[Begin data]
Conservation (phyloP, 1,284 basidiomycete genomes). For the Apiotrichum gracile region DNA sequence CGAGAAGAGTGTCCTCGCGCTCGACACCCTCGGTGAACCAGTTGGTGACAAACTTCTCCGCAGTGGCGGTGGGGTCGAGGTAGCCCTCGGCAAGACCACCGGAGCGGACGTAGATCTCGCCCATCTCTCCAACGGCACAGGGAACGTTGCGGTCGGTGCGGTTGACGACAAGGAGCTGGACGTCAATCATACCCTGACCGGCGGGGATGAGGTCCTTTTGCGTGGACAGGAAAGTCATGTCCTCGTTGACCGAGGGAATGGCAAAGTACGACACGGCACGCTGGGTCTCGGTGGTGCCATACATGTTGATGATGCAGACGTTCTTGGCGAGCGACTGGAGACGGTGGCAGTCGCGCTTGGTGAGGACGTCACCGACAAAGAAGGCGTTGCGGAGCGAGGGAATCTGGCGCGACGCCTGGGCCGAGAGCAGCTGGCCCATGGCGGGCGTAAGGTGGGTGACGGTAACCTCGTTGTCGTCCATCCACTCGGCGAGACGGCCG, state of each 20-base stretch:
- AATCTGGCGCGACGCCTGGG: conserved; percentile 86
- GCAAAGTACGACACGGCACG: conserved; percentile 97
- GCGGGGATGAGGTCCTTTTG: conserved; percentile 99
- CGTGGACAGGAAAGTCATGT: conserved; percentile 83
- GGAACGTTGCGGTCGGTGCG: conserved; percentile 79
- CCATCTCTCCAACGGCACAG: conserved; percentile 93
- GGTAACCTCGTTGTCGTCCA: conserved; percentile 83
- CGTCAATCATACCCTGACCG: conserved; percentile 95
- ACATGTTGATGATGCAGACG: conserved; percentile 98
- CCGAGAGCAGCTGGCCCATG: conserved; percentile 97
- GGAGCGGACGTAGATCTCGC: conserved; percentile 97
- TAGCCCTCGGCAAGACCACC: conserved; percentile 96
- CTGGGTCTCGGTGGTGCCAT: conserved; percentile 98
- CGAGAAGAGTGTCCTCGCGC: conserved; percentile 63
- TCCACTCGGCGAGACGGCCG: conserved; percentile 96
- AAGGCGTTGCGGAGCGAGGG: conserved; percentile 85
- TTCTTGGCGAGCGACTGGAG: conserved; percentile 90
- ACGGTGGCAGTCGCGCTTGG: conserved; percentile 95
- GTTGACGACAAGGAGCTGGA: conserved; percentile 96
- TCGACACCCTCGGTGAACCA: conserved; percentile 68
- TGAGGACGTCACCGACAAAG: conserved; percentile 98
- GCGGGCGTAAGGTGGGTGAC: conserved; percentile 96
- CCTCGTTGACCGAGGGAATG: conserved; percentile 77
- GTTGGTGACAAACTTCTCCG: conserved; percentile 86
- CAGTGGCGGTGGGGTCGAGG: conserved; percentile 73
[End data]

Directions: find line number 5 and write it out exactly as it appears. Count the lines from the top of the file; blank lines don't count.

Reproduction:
- CGTGGACAGGAAAGTCATGT: conserved; percentile 83